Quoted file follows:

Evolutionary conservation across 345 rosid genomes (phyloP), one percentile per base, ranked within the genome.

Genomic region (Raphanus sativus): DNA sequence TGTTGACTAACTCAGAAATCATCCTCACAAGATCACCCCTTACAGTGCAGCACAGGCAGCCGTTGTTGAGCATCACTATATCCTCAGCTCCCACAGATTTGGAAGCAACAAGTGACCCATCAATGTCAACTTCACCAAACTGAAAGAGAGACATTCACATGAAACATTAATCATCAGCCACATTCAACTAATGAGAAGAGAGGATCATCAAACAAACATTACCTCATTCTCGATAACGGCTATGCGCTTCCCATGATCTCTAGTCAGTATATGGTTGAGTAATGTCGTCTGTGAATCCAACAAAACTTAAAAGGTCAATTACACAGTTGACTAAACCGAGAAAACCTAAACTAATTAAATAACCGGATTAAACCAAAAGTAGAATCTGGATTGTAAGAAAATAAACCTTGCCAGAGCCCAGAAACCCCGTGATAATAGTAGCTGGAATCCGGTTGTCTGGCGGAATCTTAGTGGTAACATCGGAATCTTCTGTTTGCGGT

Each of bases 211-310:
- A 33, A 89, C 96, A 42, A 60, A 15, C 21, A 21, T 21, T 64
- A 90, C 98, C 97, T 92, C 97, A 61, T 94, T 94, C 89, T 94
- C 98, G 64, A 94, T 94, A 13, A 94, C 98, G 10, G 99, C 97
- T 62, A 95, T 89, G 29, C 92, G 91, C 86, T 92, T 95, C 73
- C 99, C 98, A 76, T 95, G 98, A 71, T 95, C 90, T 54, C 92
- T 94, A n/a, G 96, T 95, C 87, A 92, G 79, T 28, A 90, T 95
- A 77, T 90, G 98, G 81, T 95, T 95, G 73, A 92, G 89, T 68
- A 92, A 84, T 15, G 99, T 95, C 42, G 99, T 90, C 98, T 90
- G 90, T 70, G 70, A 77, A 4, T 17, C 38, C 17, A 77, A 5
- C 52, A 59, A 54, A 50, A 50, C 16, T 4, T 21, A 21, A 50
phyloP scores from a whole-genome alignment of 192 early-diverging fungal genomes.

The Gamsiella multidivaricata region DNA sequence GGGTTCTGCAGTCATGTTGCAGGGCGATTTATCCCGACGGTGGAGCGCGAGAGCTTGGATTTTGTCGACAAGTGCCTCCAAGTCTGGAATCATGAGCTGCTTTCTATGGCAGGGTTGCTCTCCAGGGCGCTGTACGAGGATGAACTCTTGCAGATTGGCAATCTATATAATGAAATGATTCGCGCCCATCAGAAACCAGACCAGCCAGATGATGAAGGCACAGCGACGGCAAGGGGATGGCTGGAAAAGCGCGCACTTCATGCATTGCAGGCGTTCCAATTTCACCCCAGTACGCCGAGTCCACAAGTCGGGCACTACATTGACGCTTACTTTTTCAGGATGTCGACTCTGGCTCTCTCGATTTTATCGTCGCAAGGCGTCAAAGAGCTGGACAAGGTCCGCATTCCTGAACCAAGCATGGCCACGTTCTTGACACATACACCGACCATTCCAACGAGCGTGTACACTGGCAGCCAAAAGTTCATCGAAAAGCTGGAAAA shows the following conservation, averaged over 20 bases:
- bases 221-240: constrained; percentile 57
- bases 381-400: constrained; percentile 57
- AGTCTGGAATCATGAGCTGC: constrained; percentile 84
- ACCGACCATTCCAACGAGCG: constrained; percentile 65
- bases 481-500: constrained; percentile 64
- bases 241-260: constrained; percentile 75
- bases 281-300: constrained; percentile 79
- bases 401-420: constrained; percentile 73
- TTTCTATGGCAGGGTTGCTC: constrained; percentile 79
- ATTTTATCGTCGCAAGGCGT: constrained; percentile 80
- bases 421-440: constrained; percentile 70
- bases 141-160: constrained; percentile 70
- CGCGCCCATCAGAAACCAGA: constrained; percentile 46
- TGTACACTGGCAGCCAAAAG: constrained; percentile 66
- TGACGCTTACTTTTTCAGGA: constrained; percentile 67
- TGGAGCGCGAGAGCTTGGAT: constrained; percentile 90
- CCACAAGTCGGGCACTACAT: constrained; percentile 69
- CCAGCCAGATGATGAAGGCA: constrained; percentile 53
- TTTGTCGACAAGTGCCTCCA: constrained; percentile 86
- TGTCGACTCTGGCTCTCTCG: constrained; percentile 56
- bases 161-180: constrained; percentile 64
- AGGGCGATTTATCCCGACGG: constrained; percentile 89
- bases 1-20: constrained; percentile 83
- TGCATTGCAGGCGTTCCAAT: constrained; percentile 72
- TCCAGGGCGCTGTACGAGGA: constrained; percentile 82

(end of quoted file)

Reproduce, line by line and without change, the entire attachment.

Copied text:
Evolutionary conservation across 345 rosid genomes (phyloP), one percentile per base, ranked within the genome.

Genomic region (Raphanus sativus): DNA sequence TGTTGACTAACTCAGAAATCATCCTCACAAGATCACCCCTTACAGTGCAGCACAGGCAGCCGTTGTTGAGCATCACTATATCCTCAGCTCCCACAGATTTGGAAGCAACAAGTGACCCATCAATGTCAACTTCACCAAACTGAAAGAGAGACATTCACATGAAACATTAATCATCAGCCACATTCAACTAATGAGAAGAGAGGATCATCAAACAAACATTACCTCATTCTCGATAACGGCTATGCGCTTCCCATGATCTCTAGTCAGTATATGGTTGAGTAATGTCGTCTGTGAATCCAACAAAACTTAAAAGGTCAATTACACAGTTGACTAAACCGAGAAAACCTAAACTAATTAAATAACCGGATTAAACCAAAAGTAGAATCTGGATTGTAAGAAAATAAACCTTGCCAGAGCCCAGAAACCCCGTGATAATAGTAGCTGGAATCCGGTTGTCTGGCGGAATCTTAGTGGTAACATCGGAATCTTCTGTTTGCGGT

Each of bases 211-310:
- A 33, A 89, C 96, A 42, A 60, A 15, C 21, A 21, T 21, T 64
- A 90, C 98, C 97, T 92, C 97, A 61, T 94, T 94, C 89, T 94
- C 98, G 64, A 94, T 94, A 13, A 94, C 98, G 10, G 99, C 97
- T 62, A 95, T 89, G 29, C 92, G 91, C 86, T 92, T 95, C 73
- C 99, C 98, A 76, T 95, G 98, A 71, T 95, C 90, T 54, C 92
- T 94, A n/a, G 96, T 95, C 87, A 92, G 79, T 28, A 90, T 95
- A 77, T 90, G 98, G 81, T 95, T 95, G 73, A 92, G 89, T 68
- A 92, A 84, T 15, G 99, T 95, C 42, G 99, T 90, C 98, T 90
- G 90, T 70, G 70, A 77, A 4, T 17, C 38, C 17, A 77, A 5
- C 52, A 59, A 54, A 50, A 50, C 16, T 4, T 21, A 21, A 50
phyloP scores from a whole-genome alignment of 192 early-diverging fungal genomes.

The Gamsiella multidivaricata region DNA sequence GGGTTCTGCAGTCATGTTGCAGGGCGATTTATCCCGACGGTGGAGCGCGAGAGCTTGGATTTTGTCGACAAGTGCCTCCAAGTCTGGAATCATGAGCTGCTTTCTATGGCAGGGTTGCTCTCCAGGGCGCTGTACGAGGATGAACTCTTGCAGATTGGCAATCTATATAATGAAATGATTCGCGCCCATCAGAAACCAGACCAGCCAGATGATGAAGGCACAGCGACGGCAAGGGGATGGCTGGAAAAGCGCGCACTTCATGCATTGCAGGCGTTCCAATTTCACCCCAGTACGCCGAGTCCACAAGTCGGGCACTACATTGACGCTTACTTTTTCAGGATGTCGACTCTGGCTCTCTCGATTTTATCGTCGCAAGGCGTCAAAGAGCTGGACAAGGTCCGCATTCCTGAACCAAGCATGGCCACGTTCTTGACACATACACCGACCATTCCAACGAGCGTGTACACTGGCAGCCAAAAGTTCATCGAAAAGCTGGAAAA shows the following conservation, averaged over 20 bases:
- bases 221-240: constrained; percentile 57
- bases 381-400: constrained; percentile 57
- AGTCTGGAATCATGAGCTGC: constrained; percentile 84
- ACCGACCATTCCAACGAGCG: constrained; percentile 65
- bases 481-500: constrained; percentile 64
- bases 241-260: constrained; percentile 75
- bases 281-300: constrained; percentile 79
- bases 401-420: constrained; percentile 73
- TTTCTATGGCAGGGTTGCTC: constrained; percentile 79
- ATTTTATCGTCGCAAGGCGT: constrained; percentile 80
- bases 421-440: constrained; percentile 70
- bases 141-160: constrained; percentile 70
- CGCGCCCATCAGAAACCAGA: constrained; percentile 46
- TGTACACTGGCAGCCAAAAG: constrained; percentile 66
- TGACGCTTACTTTTTCAGGA: constrained; percentile 67
- TGGAGCGCGAGAGCTTGGAT: constrained; percentile 90
- CCACAAGTCGGGCACTACAT: constrained; percentile 69
- CCAGCCAGATGATGAAGGCA: constrained; percentile 53
- TTTGTCGACAAGTGCCTCCA: constrained; percentile 86
- TGTCGACTCTGGCTCTCTCG: constrained; percentile 56
- bases 161-180: constrained; percentile 64
- AGGGCGATTTATCCCGACGG: constrained; percentile 89
- bases 1-20: constrained; percentile 83
- TGCATTGCAGGCGTTCCAAT: constrained; percentile 72
- TCCAGGGCGCTGTACGAGGA: constrained; percentile 82